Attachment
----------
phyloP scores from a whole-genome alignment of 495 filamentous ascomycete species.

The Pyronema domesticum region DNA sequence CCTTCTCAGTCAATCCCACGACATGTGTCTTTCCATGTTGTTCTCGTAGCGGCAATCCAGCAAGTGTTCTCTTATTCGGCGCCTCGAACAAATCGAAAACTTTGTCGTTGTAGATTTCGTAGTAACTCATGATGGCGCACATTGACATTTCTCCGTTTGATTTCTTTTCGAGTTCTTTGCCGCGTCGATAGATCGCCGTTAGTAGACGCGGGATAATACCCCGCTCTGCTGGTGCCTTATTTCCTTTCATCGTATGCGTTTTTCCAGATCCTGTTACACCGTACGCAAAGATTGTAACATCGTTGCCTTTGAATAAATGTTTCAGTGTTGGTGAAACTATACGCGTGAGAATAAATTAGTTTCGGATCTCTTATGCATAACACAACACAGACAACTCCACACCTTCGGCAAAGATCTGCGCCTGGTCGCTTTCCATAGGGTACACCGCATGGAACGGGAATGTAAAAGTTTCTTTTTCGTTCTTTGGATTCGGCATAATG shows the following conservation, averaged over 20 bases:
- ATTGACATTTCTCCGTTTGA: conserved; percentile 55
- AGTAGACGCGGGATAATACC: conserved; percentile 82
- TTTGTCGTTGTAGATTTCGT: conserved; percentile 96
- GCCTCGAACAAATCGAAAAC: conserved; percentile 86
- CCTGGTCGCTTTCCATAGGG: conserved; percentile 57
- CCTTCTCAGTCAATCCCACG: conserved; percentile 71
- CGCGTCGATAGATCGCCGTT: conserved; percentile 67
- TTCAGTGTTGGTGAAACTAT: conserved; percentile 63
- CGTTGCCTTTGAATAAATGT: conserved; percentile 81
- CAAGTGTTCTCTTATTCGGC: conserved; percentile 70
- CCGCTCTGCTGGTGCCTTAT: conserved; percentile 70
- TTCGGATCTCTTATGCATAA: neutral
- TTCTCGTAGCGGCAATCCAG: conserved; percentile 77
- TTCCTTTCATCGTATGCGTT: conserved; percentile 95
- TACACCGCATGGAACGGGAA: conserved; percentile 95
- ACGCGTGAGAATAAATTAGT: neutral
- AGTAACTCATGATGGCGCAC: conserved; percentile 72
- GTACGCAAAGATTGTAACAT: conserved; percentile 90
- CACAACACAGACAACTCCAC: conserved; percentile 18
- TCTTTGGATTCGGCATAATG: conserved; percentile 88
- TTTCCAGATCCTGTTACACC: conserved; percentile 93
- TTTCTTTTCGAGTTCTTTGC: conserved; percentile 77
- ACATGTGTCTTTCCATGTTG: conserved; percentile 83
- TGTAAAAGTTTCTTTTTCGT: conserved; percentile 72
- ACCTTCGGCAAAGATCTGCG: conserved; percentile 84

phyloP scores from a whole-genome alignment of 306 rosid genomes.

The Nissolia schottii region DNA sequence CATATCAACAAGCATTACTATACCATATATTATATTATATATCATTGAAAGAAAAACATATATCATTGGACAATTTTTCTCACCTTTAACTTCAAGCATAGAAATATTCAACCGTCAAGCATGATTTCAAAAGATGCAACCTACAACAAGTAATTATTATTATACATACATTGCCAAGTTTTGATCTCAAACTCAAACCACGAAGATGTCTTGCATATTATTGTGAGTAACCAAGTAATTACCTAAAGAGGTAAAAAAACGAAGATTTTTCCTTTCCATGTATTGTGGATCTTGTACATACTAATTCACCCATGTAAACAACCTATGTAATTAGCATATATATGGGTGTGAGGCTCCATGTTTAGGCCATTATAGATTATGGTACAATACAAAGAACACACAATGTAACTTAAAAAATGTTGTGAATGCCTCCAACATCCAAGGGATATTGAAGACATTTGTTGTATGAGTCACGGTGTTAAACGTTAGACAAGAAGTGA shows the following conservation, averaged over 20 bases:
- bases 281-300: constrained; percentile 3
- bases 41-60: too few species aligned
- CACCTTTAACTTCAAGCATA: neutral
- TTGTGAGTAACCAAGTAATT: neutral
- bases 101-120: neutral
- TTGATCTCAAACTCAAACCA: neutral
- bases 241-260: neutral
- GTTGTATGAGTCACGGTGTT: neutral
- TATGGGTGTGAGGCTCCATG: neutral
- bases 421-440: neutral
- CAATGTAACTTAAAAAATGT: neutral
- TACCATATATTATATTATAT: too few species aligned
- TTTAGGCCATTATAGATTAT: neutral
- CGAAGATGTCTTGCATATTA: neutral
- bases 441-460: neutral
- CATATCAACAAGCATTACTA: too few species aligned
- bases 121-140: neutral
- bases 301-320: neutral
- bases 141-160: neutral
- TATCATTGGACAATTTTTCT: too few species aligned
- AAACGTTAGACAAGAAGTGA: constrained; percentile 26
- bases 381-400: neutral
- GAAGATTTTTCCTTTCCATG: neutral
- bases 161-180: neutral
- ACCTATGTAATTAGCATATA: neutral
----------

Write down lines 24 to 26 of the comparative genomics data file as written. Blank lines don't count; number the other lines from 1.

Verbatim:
- TTTCTTTTCGAGTTCTTTGC: conserved; percentile 77
- ACATGTGTCTTTCCATGTTG: conserved; percentile 83
- TGTAAAAGTTTCTTTTTCGT: conserved; percentile 72